By now, we're all familiar with the Kickstarter style of crowdfunding, in which people donate money to their favorite projects, and if a financial goal is met, funding is approved and project development goes forward.
Depending on how much you donate, you may receive a T-shirt, the game whose development you put money towards, or even a credit in the final product. It's a nice gesture for your donation.
But what about getting actual money back from your investment? You know, like a real investor.
That model is known as equity crowdfunding, and it received a big score today in video games when Swiss developer Urban Game Studios' railroad business simulator Train Fever hit its 250,000 euro ($323,000) goal on equity crowdfunding site Gambitious.
It's one of the few times an equity-crowdfunded game of this financial magnitude has been successfully funded. (Slightly Mad's Project C.A.R.S. raised over 1 million euros, or $1.3 million, with a similar promise of revenue share). In the case of Train Fever, over 650 unique investors will get a healthy piece of the pie. The campaign still has 11 days left.
Equity crowdfunding platform Gambitious is a site founded by business partners from Texas-based independent game publisher Devolver Digital (publisher of games including Hotline Miami), Mastertronic and Dutch investment firm Symbid. It caters exclusively to funding video games.
With Gambitious, investors get their advances repaid, and receive a return just like a publisher or angel or venture capitalist would receive. The offer varies from project to project. In the case of Train Fever, the studio expects 822,500 euros in revenues, with Gambitious investors receiving half of that. That equates to a return on investment of 165 percent.
What about Kickstarter?
Why hasn't U.S.-based Kickstarter, in all its popularity, adopted the equity crowdfunding model? Right now, equity crowdfunding is an international legal minefield. The model was approved by president Obama in April 2012 when he signed the JOBS act, and the U.S. Securities and Exchange Commission has until 2014 to define the rules of equity crowdfunding -- it has yet to finalize these guidelines.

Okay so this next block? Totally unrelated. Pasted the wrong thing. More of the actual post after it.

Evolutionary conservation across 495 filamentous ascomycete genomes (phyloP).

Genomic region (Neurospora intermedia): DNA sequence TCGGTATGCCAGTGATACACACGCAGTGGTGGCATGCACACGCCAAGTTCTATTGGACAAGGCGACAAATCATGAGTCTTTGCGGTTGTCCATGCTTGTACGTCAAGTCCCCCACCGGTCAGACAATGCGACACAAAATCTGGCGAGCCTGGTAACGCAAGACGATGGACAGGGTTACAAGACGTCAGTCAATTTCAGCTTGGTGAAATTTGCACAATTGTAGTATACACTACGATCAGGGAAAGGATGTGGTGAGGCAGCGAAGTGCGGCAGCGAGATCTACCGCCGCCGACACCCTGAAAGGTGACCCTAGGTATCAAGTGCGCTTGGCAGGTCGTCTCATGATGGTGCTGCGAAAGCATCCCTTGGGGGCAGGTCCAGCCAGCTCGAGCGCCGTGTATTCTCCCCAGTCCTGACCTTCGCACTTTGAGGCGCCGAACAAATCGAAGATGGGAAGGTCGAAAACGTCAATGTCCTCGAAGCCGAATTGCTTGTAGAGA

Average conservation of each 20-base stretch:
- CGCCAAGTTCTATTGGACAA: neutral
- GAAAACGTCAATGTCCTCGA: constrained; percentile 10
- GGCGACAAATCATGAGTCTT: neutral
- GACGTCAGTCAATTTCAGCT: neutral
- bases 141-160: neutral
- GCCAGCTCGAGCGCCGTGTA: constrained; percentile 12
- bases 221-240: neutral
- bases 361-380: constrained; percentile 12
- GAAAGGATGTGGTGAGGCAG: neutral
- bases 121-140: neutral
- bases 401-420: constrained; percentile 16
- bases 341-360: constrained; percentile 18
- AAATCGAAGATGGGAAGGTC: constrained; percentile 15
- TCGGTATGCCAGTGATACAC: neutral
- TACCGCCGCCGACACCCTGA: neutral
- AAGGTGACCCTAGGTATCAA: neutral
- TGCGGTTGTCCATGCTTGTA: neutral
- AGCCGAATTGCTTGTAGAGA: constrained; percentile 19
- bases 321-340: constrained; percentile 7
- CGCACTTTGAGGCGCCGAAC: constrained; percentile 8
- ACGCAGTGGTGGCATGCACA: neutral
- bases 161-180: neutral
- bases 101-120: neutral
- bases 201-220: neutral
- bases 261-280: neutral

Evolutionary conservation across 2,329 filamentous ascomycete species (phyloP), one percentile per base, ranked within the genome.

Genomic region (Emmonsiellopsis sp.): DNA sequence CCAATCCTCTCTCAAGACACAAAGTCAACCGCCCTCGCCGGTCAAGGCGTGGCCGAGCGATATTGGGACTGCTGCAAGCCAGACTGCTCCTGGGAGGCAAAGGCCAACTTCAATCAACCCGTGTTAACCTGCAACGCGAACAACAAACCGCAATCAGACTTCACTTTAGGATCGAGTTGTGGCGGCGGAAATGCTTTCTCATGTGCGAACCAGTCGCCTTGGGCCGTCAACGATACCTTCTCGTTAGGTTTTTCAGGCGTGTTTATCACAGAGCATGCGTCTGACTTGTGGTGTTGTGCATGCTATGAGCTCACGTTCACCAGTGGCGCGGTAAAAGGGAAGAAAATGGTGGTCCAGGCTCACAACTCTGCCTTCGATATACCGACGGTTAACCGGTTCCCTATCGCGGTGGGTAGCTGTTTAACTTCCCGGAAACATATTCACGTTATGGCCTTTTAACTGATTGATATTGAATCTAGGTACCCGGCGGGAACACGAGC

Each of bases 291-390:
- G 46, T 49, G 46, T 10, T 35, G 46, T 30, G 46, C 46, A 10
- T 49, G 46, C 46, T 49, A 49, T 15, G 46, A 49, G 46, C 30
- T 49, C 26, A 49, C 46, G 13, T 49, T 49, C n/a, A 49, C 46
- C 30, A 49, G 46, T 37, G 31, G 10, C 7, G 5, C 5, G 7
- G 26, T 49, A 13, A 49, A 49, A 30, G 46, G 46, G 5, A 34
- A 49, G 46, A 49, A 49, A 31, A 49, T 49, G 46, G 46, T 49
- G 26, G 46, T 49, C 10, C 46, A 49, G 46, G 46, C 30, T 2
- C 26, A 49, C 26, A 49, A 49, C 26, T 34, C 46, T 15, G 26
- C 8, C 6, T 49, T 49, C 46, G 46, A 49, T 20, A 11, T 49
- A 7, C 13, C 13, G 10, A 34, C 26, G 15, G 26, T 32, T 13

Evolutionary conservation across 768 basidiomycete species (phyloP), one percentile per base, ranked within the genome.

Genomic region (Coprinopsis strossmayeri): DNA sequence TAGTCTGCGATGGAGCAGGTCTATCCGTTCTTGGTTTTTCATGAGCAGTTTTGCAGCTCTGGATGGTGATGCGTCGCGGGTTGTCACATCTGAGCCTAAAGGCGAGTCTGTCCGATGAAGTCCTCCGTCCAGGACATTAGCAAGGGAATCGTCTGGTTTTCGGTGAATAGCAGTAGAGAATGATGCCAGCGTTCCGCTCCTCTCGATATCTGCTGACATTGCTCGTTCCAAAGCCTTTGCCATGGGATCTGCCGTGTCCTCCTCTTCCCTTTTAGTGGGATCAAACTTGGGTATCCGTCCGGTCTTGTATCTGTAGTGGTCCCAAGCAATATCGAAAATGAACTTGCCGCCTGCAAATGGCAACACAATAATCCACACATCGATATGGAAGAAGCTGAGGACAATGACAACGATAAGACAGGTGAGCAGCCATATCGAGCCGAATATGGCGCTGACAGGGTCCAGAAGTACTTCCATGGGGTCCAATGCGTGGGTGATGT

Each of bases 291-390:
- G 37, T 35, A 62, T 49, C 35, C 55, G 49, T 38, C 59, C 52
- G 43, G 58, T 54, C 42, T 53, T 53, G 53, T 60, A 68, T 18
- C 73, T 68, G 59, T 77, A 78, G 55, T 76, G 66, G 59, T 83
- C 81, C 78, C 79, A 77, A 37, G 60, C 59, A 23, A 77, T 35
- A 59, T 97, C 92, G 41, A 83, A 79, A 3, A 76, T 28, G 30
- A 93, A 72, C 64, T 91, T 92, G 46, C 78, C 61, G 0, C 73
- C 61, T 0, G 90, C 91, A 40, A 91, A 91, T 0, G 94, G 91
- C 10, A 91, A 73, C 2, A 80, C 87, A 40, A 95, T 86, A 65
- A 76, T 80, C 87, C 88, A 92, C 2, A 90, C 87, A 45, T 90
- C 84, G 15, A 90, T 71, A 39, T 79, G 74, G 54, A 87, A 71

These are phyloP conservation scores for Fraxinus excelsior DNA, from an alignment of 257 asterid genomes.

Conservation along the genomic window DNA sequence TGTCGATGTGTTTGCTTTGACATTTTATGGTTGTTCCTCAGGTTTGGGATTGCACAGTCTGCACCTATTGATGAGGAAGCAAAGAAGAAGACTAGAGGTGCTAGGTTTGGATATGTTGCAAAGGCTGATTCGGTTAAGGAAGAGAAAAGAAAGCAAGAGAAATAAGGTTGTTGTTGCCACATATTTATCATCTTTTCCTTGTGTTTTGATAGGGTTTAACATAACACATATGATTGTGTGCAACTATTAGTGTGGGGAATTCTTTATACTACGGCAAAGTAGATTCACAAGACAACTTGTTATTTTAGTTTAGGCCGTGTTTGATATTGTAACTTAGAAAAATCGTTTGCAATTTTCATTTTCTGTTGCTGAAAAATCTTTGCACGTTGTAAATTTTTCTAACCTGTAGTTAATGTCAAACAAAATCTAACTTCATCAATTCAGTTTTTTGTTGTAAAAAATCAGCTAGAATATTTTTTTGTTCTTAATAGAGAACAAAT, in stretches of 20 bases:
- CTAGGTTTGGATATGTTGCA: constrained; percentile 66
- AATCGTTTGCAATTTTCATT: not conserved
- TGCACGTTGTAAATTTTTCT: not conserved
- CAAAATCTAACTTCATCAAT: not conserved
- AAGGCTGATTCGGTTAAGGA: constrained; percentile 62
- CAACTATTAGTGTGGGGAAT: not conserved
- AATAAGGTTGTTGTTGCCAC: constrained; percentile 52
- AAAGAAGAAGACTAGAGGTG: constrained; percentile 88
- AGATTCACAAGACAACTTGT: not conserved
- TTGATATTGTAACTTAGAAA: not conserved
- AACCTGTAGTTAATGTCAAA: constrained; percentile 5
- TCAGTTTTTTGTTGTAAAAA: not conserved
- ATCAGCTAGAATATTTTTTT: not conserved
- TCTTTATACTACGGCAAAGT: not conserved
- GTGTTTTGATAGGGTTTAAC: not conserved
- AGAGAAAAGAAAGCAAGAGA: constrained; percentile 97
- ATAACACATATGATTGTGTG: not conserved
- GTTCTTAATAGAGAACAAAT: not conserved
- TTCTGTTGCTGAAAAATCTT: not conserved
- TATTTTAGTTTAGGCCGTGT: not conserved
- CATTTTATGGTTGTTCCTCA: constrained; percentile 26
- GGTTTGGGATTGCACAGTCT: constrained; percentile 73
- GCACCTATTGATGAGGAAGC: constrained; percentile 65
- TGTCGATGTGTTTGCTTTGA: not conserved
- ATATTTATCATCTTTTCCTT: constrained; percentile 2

So for now, soliciting investments from the general public is illegal in the U.S. and Canada (right now you have to be a "qualified investor" to contribute). But when the coast is clear for everyday folks to invest, there's big potential for this to take off in the future. It could challenge -- or even supplant -- the current model.
But even after the JOBS act is implemented, don't expect Kickstarter to race towards equity crowdfunding. CEO Perry Chen said in November 2012, "We think the most disruptive aspect [of Kickstarter] is the removal of the investment component. People are supporting projects because they want to see them happen. It's so different than giving money because you want to make a profit."
Kickstarter may not be interested in the equity-based model (for now), but Devolver Digital's Mike Wilson tells us, "I think a lot of gamers and game devs will be [interested], especially after the inevitable wave of Kickstarter vaporware."
Looking at the case of Train Fever, he may be right. While equity crowdfunding in the U.S. and Canada are stuck in legal limbo, a European developer like Urban Game Studios would be wise to consider this funding option.
Gambitious will be relaunching in May this year, as the new company takes time to revise and reform its investment structure.
"For us it is of utmost importance to offer an equity based model that is tailored to the specific needs of both investors and developers, and to make sure innovative game projects as Train Fever see the light of day," a Gambitious rep tells us.
Meanwhile, the company is still entertaining submissions for future Gambitious projects. If you'd like to get in touch, the official website is here.